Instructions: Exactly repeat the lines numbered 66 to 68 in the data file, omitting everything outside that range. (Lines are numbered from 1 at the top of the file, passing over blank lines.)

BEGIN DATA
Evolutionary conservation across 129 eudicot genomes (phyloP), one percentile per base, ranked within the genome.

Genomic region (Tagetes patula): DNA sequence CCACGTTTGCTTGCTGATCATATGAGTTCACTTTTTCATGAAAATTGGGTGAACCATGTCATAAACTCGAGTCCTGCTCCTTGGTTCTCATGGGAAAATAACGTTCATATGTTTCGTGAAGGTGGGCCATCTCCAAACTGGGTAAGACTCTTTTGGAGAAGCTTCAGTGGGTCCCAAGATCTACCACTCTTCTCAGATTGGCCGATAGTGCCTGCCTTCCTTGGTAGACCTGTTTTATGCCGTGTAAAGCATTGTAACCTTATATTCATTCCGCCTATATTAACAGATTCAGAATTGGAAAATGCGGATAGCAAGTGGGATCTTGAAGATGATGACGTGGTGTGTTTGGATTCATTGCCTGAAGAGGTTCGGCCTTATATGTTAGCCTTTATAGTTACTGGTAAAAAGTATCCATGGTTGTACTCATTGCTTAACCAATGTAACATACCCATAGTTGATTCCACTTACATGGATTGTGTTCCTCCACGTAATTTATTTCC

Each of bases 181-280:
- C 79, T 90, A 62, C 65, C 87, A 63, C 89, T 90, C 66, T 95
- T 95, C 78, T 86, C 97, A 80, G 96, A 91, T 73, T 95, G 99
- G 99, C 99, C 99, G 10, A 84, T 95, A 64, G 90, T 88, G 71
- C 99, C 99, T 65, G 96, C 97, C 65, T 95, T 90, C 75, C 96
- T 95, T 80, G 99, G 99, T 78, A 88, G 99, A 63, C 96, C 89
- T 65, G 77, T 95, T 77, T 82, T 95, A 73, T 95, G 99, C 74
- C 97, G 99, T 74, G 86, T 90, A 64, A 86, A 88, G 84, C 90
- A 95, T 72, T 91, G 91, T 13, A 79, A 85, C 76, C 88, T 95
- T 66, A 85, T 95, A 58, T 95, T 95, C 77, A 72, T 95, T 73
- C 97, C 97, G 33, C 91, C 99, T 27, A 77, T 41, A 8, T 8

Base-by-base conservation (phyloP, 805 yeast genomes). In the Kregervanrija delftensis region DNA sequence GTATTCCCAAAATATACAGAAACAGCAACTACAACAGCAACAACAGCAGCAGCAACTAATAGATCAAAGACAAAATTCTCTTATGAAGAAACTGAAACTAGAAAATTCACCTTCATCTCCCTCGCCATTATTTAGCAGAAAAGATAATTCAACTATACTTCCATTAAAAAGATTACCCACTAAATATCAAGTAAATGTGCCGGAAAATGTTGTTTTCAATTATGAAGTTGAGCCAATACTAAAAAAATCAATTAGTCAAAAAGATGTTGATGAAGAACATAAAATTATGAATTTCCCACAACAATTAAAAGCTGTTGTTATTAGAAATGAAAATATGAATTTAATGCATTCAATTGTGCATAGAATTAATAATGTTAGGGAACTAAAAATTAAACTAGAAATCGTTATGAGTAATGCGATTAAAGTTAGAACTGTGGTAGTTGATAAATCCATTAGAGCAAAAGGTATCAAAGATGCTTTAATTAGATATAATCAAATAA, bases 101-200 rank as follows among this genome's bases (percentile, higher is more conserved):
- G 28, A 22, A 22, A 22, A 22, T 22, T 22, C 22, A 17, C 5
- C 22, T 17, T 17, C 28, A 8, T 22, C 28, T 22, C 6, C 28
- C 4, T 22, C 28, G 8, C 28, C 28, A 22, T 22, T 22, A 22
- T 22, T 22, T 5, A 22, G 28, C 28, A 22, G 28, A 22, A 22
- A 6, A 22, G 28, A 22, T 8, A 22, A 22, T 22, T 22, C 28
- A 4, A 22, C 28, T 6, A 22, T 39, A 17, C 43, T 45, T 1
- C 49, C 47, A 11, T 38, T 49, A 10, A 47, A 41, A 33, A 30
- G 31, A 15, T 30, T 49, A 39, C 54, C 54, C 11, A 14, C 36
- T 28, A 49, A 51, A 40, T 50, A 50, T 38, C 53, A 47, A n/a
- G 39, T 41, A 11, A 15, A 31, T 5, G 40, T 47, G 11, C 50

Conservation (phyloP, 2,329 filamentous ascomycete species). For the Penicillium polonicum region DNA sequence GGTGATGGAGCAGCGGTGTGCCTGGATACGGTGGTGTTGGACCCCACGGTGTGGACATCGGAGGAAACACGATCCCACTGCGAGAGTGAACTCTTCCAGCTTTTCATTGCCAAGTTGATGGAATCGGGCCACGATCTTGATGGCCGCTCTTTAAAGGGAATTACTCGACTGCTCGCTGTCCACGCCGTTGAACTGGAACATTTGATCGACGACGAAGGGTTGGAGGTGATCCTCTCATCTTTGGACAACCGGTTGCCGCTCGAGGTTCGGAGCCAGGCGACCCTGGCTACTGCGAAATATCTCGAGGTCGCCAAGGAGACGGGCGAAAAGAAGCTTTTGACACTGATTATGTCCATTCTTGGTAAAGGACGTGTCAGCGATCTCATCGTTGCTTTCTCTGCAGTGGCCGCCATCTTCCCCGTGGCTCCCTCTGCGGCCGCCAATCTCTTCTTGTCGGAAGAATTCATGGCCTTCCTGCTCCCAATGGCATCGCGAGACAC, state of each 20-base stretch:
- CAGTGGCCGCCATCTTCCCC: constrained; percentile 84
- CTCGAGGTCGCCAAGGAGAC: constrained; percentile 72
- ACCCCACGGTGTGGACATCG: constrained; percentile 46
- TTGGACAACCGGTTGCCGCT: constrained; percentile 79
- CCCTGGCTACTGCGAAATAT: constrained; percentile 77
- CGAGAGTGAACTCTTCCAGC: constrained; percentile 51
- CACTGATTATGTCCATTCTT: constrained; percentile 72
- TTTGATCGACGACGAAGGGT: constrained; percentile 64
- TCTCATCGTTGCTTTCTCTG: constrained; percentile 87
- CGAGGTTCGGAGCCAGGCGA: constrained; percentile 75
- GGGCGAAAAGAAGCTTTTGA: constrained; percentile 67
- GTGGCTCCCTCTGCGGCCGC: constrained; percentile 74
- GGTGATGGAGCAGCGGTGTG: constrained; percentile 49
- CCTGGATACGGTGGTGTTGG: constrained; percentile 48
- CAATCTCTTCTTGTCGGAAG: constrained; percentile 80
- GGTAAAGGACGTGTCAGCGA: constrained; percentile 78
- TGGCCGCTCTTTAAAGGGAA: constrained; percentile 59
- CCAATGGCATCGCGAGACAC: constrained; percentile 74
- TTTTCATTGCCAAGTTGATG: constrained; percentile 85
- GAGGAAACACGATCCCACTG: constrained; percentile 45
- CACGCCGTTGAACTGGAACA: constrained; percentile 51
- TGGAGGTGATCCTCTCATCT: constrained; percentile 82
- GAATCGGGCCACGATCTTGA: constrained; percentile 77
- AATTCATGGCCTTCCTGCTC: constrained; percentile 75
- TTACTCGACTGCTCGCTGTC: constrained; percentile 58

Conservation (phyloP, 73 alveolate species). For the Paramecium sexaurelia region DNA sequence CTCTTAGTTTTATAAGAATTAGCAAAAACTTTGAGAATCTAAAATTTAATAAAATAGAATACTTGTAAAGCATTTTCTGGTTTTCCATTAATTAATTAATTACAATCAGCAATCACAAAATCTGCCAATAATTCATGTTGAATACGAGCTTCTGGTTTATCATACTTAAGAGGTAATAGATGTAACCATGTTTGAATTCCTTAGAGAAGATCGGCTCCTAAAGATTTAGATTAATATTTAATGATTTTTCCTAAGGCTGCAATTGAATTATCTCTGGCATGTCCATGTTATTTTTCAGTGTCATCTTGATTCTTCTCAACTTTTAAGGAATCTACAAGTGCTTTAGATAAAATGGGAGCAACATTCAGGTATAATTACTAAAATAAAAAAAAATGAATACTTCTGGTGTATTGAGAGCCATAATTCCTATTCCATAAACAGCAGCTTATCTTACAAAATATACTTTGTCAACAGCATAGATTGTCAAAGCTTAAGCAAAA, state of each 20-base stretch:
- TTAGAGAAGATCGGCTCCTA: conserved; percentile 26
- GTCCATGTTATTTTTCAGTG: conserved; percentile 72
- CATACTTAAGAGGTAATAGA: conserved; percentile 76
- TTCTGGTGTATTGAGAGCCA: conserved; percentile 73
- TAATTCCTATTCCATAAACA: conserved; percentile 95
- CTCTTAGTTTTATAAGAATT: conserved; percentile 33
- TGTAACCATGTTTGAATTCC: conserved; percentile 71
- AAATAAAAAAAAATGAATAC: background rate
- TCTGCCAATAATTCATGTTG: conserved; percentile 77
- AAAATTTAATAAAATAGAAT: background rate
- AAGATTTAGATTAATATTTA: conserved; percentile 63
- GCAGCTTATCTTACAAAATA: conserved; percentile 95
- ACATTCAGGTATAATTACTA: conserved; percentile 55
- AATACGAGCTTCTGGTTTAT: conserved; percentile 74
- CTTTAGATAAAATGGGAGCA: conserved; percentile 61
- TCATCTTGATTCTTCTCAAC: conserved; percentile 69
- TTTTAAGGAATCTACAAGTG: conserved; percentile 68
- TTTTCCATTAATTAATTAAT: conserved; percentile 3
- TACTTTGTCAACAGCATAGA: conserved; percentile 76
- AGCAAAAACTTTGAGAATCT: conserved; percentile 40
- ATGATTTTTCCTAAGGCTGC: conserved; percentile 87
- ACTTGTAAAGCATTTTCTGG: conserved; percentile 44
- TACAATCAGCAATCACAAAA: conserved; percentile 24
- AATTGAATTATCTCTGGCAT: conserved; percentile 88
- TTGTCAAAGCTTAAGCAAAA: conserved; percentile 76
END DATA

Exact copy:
- CTTTAGATAAAATGGGAGCA: conserved; percentile 61
- TCATCTTGATTCTTCTCAAC: conserved; percentile 69
- TTTTAAGGAATCTACAAGTG: conserved; percentile 68